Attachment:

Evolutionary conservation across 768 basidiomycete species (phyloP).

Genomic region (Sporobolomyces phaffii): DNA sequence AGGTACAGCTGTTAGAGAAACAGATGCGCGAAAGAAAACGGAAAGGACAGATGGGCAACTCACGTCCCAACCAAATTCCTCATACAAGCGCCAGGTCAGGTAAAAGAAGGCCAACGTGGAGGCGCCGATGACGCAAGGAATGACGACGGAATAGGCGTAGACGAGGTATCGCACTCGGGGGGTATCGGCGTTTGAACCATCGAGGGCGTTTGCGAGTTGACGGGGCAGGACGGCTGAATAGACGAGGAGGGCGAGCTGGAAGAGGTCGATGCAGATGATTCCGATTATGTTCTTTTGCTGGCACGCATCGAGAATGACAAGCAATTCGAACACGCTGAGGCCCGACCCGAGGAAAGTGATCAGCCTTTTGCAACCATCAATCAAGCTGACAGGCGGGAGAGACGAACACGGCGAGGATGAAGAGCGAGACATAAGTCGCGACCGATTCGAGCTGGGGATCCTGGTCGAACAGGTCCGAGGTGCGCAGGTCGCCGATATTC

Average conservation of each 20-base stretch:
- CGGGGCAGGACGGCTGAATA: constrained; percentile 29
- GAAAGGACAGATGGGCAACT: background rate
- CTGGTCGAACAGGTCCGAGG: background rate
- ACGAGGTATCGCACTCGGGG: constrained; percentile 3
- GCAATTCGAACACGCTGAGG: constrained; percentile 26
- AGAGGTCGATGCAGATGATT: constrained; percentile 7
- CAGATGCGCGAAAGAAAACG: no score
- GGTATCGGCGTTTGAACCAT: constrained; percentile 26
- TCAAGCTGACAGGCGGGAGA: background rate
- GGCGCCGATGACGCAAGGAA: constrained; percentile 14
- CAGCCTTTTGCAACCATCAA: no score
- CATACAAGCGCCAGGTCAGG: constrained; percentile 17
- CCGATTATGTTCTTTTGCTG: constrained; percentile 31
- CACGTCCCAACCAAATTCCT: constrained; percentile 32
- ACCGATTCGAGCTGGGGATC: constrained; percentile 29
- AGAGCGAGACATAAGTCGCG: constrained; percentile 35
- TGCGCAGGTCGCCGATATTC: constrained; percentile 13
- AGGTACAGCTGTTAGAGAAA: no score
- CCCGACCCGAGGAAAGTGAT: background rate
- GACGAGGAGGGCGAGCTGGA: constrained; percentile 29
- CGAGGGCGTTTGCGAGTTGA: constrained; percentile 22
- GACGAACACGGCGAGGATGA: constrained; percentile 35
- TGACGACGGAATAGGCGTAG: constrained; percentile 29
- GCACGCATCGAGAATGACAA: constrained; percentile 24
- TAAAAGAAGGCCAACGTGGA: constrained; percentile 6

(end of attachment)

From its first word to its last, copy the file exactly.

Evolutionary conservation across 768 basidiomycete species (phyloP).

Genomic region (Sporobolomyces phaffii): DNA sequence AGGTACAGCTGTTAGAGAAACAGATGCGCGAAAGAAAACGGAAAGGACAGATGGGCAACTCACGTCCCAACCAAATTCCTCATACAAGCGCCAGGTCAGGTAAAAGAAGGCCAACGTGGAGGCGCCGATGACGCAAGGAATGACGACGGAATAGGCGTAGACGAGGTATCGCACTCGGGGGGTATCGGCGTTTGAACCATCGAGGGCGTTTGCGAGTTGACGGGGCAGGACGGCTGAATAGACGAGGAGGGCGAGCTGGAAGAGGTCGATGCAGATGATTCCGATTATGTTCTTTTGCTGGCACGCATCGAGAATGACAAGCAATTCGAACACGCTGAGGCCCGACCCGAGGAAAGTGATCAGCCTTTTGCAACCATCAATCAAGCTGACAGGCGGGAGAGACGAACACGGCGAGGATGAAGAGCGAGACATAAGTCGCGACCGATTCGAGCTGGGGATCCTGGTCGAACAGGTCCGAGGTGCGCAGGTCGCCGATATTC

Average conservation of each 20-base stretch:
- CGGGGCAGGACGGCTGAATA: constrained; percentile 29
- GAAAGGACAGATGGGCAACT: background rate
- CTGGTCGAACAGGTCCGAGG: background rate
- ACGAGGTATCGCACTCGGGG: constrained; percentile 3
- GCAATTCGAACACGCTGAGG: constrained; percentile 26
- AGAGGTCGATGCAGATGATT: constrained; percentile 7
- CAGATGCGCGAAAGAAAACG: no score
- GGTATCGGCGTTTGAACCAT: constrained; percentile 26
- TCAAGCTGACAGGCGGGAGA: background rate
- GGCGCCGATGACGCAAGGAA: constrained; percentile 14
- CAGCCTTTTGCAACCATCAA: no score
- CATACAAGCGCCAGGTCAGG: constrained; percentile 17
- CCGATTATGTTCTTTTGCTG: constrained; percentile 31
- CACGTCCCAACCAAATTCCT: constrained; percentile 32
- ACCGATTCGAGCTGGGGATC: constrained; percentile 29
- AGAGCGAGACATAAGTCGCG: constrained; percentile 35
- TGCGCAGGTCGCCGATATTC: constrained; percentile 13
- AGGTACAGCTGTTAGAGAAA: no score
- CCCGACCCGAGGAAAGTGAT: background rate
- GACGAGGAGGGCGAGCTGGA: constrained; percentile 29
- CGAGGGCGTTTGCGAGTTGA: constrained; percentile 22
- GACGAACACGGCGAGGATGA: constrained; percentile 35
- TGACGACGGAATAGGCGTAG: constrained; percentile 29
- GCACGCATCGAGAATGACAA: constrained; percentile 24
- TAAAAGAAGGCCAACGTGGA: constrained; percentile 6